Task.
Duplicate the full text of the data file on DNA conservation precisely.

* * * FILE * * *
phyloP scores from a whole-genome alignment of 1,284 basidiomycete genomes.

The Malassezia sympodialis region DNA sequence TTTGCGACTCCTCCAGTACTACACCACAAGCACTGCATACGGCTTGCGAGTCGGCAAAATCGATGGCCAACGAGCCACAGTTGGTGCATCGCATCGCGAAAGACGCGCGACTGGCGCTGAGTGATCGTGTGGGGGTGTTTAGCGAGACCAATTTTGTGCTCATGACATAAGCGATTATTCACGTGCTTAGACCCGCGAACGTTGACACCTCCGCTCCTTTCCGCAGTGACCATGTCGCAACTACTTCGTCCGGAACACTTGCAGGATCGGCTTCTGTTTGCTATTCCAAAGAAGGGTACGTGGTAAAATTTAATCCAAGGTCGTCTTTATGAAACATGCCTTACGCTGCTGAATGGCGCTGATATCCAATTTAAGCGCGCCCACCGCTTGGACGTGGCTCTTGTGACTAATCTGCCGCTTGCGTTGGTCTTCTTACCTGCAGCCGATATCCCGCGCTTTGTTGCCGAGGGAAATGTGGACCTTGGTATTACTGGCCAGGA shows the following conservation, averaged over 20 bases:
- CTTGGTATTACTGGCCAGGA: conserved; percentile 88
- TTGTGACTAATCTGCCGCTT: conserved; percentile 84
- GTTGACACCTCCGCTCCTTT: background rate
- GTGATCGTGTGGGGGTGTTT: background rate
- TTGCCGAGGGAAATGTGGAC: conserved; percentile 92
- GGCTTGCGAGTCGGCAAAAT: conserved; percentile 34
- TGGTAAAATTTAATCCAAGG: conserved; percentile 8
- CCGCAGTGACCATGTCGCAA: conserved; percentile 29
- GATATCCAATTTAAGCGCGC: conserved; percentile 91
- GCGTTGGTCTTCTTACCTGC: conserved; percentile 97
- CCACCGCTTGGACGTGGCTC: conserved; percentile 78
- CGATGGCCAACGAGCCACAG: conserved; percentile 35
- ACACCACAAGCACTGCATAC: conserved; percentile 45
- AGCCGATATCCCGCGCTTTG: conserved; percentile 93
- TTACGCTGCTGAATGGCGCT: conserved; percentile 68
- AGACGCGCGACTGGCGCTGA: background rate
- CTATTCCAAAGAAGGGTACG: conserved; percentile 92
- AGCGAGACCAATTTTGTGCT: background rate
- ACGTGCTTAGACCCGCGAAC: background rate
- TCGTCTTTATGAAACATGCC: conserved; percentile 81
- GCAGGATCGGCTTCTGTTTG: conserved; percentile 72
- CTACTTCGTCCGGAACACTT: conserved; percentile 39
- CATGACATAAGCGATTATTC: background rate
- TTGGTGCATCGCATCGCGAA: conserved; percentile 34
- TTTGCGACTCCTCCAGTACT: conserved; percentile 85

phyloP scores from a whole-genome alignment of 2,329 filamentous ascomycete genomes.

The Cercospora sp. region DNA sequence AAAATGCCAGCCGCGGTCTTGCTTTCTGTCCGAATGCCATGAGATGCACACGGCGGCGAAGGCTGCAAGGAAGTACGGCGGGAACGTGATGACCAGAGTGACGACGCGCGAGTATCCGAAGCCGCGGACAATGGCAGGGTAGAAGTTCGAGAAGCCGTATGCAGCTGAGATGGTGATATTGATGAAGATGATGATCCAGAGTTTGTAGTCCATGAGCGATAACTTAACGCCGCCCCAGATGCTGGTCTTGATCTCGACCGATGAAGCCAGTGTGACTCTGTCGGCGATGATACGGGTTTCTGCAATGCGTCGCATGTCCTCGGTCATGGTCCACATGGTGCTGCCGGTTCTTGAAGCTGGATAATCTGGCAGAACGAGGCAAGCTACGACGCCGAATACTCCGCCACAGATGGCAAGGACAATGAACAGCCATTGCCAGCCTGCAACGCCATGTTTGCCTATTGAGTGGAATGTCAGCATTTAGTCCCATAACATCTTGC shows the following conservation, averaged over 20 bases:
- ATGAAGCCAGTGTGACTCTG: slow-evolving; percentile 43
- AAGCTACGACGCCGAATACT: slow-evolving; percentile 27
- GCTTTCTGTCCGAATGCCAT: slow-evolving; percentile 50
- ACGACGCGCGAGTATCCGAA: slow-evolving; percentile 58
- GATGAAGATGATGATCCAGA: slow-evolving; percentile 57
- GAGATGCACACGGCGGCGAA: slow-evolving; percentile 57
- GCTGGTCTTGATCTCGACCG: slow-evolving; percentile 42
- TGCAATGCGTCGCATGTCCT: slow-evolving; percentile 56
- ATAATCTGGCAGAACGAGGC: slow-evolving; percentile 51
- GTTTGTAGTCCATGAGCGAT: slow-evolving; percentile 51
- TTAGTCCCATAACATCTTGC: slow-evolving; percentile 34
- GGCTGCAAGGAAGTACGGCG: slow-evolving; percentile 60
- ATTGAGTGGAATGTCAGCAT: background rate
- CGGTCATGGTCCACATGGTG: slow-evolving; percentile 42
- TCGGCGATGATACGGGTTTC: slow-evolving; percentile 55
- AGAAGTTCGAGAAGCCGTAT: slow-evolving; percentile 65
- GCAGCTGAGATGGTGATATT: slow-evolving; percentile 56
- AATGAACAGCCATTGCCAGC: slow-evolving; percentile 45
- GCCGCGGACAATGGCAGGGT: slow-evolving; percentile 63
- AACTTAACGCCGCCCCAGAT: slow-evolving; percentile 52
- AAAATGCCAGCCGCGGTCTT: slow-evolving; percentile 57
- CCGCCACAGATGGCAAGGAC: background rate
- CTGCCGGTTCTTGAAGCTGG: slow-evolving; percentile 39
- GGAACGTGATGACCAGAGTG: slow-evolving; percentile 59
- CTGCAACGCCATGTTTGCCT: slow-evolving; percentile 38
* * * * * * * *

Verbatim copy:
phyloP scores from a whole-genome alignment of 1,284 basidiomycete genomes.

The Malassezia sympodialis region DNA sequence TTTGCGACTCCTCCAGTACTACACCACAAGCACTGCATACGGCTTGCGAGTCGGCAAAATCGATGGCCAACGAGCCACAGTTGGTGCATCGCATCGCGAAAGACGCGCGACTGGCGCTGAGTGATCGTGTGGGGGTGTTTAGCGAGACCAATTTTGTGCTCATGACATAAGCGATTATTCACGTGCTTAGACCCGCGAACGTTGACACCTCCGCTCCTTTCCGCAGTGACCATGTCGCAACTACTTCGTCCGGAACACTTGCAGGATCGGCTTCTGTTTGCTATTCCAAAGAAGGGTACGTGGTAAAATTTAATCCAAGGTCGTCTTTATGAAACATGCCTTACGCTGCTGAATGGCGCTGATATCCAATTTAAGCGCGCCCACCGCTTGGACGTGGCTCTTGTGACTAATCTGCCGCTTGCGTTGGTCTTCTTACCTGCAGCCGATATCCCGCGCTTTGTTGCCGAGGGAAATGTGGACCTTGGTATTACTGGCCAGGA shows the following conservation, averaged over 20 bases:
- CTTGGTATTACTGGCCAGGA: conserved; percentile 88
- TTGTGACTAATCTGCCGCTT: conserved; percentile 84
- GTTGACACCTCCGCTCCTTT: background rate
- GTGATCGTGTGGGGGTGTTT: background rate
- TTGCCGAGGGAAATGTGGAC: conserved; percentile 92
- GGCTTGCGAGTCGGCAAAAT: conserved; percentile 34
- TGGTAAAATTTAATCCAAGG: conserved; percentile 8
- CCGCAGTGACCATGTCGCAA: conserved; percentile 29
- GATATCCAATTTAAGCGCGC: conserved; percentile 91
- GCGTTGGTCTTCTTACCTGC: conserved; percentile 97
- CCACCGCTTGGACGTGGCTC: conserved; percentile 78
- CGATGGCCAACGAGCCACAG: conserved; percentile 35
- ACACCACAAGCACTGCATAC: conserved; percentile 45
- AGCCGATATCCCGCGCTTTG: conserved; percentile 93
- TTACGCTGCTGAATGGCGCT: conserved; percentile 68
- AGACGCGCGACTGGCGCTGA: background rate
- CTATTCCAAAGAAGGGTACG: conserved; percentile 92
- AGCGAGACCAATTTTGTGCT: background rate
- ACGTGCTTAGACCCGCGAAC: background rate
- TCGTCTTTATGAAACATGCC: conserved; percentile 81
- GCAGGATCGGCTTCTGTTTG: conserved; percentile 72
- CTACTTCGTCCGGAACACTT: conserved; percentile 39
- CATGACATAAGCGATTATTC: background rate
- TTGGTGCATCGCATCGCGAA: conserved; percentile 34
- TTTGCGACTCCTCCAGTACT: conserved; percentile 85

phyloP scores from a whole-genome alignment of 2,329 filamentous ascomycete genomes.

The Cercospora sp. region DNA sequence AAAATGCCAGCCGCGGTCTTGCTTTCTGTCCGAATGCCATGAGATGCACACGGCGGCGAAGGCTGCAAGGAAGTACGGCGGGAACGTGATGACCAGAGTGACGACGCGCGAGTATCCGAAGCCGCGGACAATGGCAGGGTAGAAGTTCGAGAAGCCGTATGCAGCTGAGATGGTGATATTGATGAAGATGATGATCCAGAGTTTGTAGTCCATGAGCGATAACTTAACGCCGCCCCAGATGCTGGTCTTGATCTCGACCGATGAAGCCAGTGTGACTCTGTCGGCGATGATACGGGTTTCTGCAATGCGTCGCATGTCCTCGGTCATGGTCCACATGGTGCTGCCGGTTCTTGAAGCTGGATAATCTGGCAGAACGAGGCAAGCTACGACGCCGAATACTCCGCCACAGATGGCAAGGACAATGAACAGCCATTGCCAGCCTGCAACGCCATGTTTGCCTATTGAGTGGAATGTCAGCATTTAGTCCCATAACATCTTGC shows the following conservation, averaged over 20 bases:
- ATGAAGCCAGTGTGACTCTG: slow-evolving; percentile 43
- AAGCTACGACGCCGAATACT: slow-evolving; percentile 27
- GCTTTCTGTCCGAATGCCAT: slow-evolving; percentile 50
- ACGACGCGCGAGTATCCGAA: slow-evolving; percentile 58
- GATGAAGATGATGATCCAGA: slow-evolving; percentile 57
- GAGATGCACACGGCGGCGAA: slow-evolving; percentile 57
- GCTGGTCTTGATCTCGACCG: slow-evolving; percentile 42
- TGCAATGCGTCGCATGTCCT: slow-evolving; percentile 56
- ATAATCTGGCAGAACGAGGC: slow-evolving; percentile 51
- GTTTGTAGTCCATGAGCGAT: slow-evolving; percentile 51
- TTAGTCCCATAACATCTTGC: slow-evolving; percentile 34
- GGCTGCAAGGAAGTACGGCG: slow-evolving; percentile 60
- ATTGAGTGGAATGTCAGCAT: background rate
- CGGTCATGGTCCACATGGTG: slow-evolving; percentile 42
- TCGGCGATGATACGGGTTTC: slow-evolving; percentile 55
- AGAAGTTCGAGAAGCCGTAT: slow-evolving; percentile 65
- GCAGCTGAGATGGTGATATT: slow-evolving; percentile 56
- AATGAACAGCCATTGCCAGC: slow-evolving; percentile 45
- GCCGCGGACAATGGCAGGGT: slow-evolving; percentile 63
- AACTTAACGCCGCCCCAGAT: slow-evolving; percentile 52
- AAAATGCCAGCCGCGGTCTT: slow-evolving; percentile 57
- CCGCCACAGATGGCAAGGAC: background rate
- CTGCCGGTTCTTGAAGCTGG: slow-evolving; percentile 39
- GGAACGTGATGACCAGAGTG: slow-evolving; percentile 59
- CTGCAACGCCATGTTTGCCT: slow-evolving; percentile 38